Happy Birthday, Georgia Tech

Atlanta, GA

On Oct. 13, 1885, the Georgia School of Technology was founded as part of a plan to help transform the agrarian South into an industrial economy. The university officially opened three years later after the construction of Tech Tower and a shop building. It enrolled 84 students and offered only one degree — in mechanical engineering.

Marilyn Somers, director of Georgia Tech’s Living History Program, said she is amazed at how rigorous Georgia Tech was — even in the early days.

“It is clear that from its very beginning, the intention was to set the bar high academically,” said Somers. “Based on the evidence of retention, they met the goal, as only one out of five students who were accepted, were still in school three months later.”

That level of rigor has, no doubt, contributed to Georgia Tech’s transformation into a science and technology powerhouse. This year, for the 16th consecutive year, U.S. News & World Report has ranked Tech one of the top 10 public universities. It also has Tech listed at No. 7 among public universities and 35th among all national universities. 

Milestones in Tech History

1885 – On Oct. 13, the Georgia Legislature passed a bill appropriating $65,000 to found a technical school.

1888 – The Academic Building, known today as the Lettie Pate Whitehead Evans Administration Building or Tech Tower, was completed. Enrollment began with 84 students.

1893 – Tech played its first football game against the University of Georgia, winning 28-6, making it the school’s very first victory.

1905 – Tech adopted Ramblin’ Wreck as the official fight song, although it had been the unofficial fight song for several years.

1911 – The first issue of the student newspaper, The Technique, was published on Nov. 17.

1917 – Women were allowed to attend Georgia Tech — but only through its Evening School of Commerce. After the School was removed in 1931, women were unable to enroll at Tech — with the exception of the WWII years when they were permitted to attend but not earn degrees. It would be 1952 before they could do so.

1928 – Former student Frank Gordy opened a restaurant called The Yellow Jacket near campus. The name soon changed to The Varsity.

1934 – To boost the state’s economy in the midst of the Great Depression, the Engineering Experiment Station, now known as the Georgia Tech Research Institute, was founded as the nonprofit applied research arm of Georgia Tech.

1948 – The university’s name was changed to the Georgia Institute of Technology, reflecting an increasing focus on technological and scientific research.

1952 – Women were permitted to enroll only in Georgia Tech degree programs not offered at other universities in Georgia.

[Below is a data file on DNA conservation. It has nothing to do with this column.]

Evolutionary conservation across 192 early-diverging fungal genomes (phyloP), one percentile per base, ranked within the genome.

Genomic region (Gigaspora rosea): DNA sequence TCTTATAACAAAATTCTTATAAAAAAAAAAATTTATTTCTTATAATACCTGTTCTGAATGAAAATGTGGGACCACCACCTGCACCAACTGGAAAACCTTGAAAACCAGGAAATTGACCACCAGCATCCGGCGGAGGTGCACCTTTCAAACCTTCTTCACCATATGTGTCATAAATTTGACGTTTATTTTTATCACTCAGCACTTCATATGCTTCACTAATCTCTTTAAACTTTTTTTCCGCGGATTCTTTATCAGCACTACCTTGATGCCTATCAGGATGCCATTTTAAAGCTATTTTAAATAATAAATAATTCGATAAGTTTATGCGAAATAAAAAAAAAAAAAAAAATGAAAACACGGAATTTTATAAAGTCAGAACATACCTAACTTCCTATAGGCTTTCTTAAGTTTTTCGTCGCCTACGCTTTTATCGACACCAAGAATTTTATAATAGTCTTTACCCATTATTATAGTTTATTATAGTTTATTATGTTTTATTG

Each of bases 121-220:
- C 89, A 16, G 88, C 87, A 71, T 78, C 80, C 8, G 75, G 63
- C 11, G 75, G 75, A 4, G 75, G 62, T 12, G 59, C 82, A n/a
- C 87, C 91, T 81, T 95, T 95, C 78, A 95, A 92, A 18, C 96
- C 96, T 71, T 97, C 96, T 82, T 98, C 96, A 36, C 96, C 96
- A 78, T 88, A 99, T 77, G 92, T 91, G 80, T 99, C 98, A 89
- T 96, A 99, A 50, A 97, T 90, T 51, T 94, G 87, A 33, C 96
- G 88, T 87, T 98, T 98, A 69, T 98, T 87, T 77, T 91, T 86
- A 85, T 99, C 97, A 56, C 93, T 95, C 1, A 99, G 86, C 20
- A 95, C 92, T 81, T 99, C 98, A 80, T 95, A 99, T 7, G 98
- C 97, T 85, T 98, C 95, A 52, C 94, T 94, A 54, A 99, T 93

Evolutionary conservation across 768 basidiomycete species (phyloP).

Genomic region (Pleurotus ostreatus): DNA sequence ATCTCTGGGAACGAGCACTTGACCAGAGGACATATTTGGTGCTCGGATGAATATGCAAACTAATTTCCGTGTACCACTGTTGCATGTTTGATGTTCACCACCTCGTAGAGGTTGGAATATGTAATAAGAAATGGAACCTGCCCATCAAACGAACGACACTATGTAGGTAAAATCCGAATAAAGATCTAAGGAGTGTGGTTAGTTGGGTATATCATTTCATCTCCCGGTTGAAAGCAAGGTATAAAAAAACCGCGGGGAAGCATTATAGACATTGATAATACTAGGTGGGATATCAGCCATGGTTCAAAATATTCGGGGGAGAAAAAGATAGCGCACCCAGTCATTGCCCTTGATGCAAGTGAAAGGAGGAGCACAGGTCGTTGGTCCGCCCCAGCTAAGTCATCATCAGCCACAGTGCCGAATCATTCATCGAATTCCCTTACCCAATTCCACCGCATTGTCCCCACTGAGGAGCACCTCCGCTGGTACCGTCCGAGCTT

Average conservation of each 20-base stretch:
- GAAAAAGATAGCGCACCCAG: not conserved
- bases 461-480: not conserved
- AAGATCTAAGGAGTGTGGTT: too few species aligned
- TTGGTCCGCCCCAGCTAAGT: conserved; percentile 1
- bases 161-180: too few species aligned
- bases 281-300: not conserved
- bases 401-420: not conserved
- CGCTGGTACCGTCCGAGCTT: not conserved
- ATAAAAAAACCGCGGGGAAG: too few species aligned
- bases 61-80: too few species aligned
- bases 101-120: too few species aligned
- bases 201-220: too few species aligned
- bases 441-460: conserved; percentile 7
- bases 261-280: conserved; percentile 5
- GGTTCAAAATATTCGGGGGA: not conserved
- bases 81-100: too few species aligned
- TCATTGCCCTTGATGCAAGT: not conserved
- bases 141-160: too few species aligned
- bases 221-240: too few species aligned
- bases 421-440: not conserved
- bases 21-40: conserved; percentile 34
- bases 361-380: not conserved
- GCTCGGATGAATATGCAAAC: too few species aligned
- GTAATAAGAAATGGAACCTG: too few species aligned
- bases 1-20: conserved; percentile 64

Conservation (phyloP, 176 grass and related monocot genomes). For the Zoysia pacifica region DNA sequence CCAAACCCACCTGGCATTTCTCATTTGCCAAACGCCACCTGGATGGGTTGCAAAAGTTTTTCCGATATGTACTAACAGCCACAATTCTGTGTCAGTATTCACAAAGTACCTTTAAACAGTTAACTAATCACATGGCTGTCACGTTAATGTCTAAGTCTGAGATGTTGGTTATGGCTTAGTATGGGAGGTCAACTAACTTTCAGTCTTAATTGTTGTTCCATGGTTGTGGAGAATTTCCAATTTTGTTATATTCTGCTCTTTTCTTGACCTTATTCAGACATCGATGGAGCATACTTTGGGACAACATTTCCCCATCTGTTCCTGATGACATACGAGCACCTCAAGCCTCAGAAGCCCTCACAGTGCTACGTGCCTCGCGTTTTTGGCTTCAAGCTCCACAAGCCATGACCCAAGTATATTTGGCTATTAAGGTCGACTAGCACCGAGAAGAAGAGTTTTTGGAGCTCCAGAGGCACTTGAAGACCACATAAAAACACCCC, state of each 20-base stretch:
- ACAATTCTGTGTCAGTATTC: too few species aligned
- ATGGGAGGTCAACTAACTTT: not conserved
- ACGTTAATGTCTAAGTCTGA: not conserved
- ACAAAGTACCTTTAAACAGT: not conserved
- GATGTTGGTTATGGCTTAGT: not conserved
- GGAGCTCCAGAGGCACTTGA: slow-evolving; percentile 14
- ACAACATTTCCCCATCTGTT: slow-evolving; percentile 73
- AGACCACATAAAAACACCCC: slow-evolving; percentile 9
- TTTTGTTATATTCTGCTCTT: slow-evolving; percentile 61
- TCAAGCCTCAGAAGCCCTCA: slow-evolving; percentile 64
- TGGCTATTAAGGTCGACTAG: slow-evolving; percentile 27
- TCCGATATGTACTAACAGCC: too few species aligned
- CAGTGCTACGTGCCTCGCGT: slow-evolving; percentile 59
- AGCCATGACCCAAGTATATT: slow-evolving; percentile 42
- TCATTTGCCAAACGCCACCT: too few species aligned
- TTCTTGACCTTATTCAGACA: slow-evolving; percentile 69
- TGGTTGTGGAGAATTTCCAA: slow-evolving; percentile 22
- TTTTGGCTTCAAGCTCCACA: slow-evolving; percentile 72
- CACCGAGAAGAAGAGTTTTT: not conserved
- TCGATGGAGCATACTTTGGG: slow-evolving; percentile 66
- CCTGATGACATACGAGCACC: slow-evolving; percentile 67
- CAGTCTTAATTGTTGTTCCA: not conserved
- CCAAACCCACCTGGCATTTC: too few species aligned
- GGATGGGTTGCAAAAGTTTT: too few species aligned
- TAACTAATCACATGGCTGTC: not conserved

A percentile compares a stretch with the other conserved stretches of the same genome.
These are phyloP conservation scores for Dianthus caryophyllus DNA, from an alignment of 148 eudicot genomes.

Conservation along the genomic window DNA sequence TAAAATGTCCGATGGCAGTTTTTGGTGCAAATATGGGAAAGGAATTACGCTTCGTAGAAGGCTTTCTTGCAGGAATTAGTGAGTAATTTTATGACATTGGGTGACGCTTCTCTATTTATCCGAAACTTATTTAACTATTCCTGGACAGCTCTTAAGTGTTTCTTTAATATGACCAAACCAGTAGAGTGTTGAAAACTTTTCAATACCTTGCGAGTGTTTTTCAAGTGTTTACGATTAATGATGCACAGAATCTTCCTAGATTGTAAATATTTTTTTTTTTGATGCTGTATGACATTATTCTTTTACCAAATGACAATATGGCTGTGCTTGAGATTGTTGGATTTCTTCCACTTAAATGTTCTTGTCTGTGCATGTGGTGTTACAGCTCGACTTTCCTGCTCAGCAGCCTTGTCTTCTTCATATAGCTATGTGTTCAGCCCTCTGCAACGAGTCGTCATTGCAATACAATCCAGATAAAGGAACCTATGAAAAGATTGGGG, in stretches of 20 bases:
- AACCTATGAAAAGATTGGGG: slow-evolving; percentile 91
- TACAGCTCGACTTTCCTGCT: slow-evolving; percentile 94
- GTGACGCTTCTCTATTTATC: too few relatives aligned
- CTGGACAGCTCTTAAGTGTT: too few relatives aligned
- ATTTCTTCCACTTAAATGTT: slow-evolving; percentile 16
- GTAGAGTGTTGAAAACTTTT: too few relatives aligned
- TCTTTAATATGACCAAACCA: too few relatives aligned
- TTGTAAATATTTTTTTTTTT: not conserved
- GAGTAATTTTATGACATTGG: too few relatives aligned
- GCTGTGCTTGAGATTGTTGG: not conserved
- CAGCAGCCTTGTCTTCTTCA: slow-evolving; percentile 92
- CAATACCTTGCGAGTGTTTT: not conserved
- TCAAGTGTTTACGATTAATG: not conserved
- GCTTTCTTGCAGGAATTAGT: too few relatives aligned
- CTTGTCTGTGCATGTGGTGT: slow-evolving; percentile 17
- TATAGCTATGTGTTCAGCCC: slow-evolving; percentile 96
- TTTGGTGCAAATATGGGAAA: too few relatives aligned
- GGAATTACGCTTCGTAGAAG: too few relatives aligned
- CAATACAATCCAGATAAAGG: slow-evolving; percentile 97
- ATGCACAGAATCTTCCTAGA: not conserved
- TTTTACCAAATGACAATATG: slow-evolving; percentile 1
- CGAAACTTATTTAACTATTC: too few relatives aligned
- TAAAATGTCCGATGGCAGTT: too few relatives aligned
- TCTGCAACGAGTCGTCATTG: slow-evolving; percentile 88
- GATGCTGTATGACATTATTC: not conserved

1961 – Tech became the first university in the Deep South to admit African-American students without a court order. Ford Greene, Ralph A. Long Jr., and Lawrence Michael Williams were Tech’s first three African-American students. 

1965 – Ronald Yancey, the first African-American student to graduate from Tech, earned a B.S. in electrical engineering.

1968 – Helen E. Grenga, a chemical engineer, became Georgia Tech’s first full-tenured female engineering professor.

1970 – The Board of Regents voted to allow women to enroll in all programs at Tech, superseding the 1952 policy.

1985 – Tech President Joseph E. Pettit and J. Erskine Love Jr. spearheaded the Institute’s $100 million Centennial Campaign, raising a total of $202.7 million.

1990 – Georgia Tech-Lorraine opened in Metz, France. Its primary focus is graduate education, sponsored research, and an undergraduate summer program.

1996 – Georgia Tech was the Home of the Olympic Village for the Summer Olympic Games. A substantial amount of construction occurred, including the erection of housing, the Georgia Tech Aquatic Center, and the renovation of the Alexander Memorial Coliseum.

2003 – Technology Square, the heart of the Institute’s internationally recognized innovation ecosystem, opened its doors.

2013 – Tech introduced the first accredited Master of Science in Computer Science degree that students can earn exclusively through the massive open online course (MOOC) delivery format — for a fraction of the cost of on-campus programs. 

2015 – The freshman class is record-setting in its diversity and academic prestige. It is 41 percent female and has 35 percent more African-American students than 2014. The academic profile, which includes SAT scores and number of college-level classes taken, is the best it has ever been. 

Additional Photos

Tech Tower and Shop Building

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Last revised August 1, 2017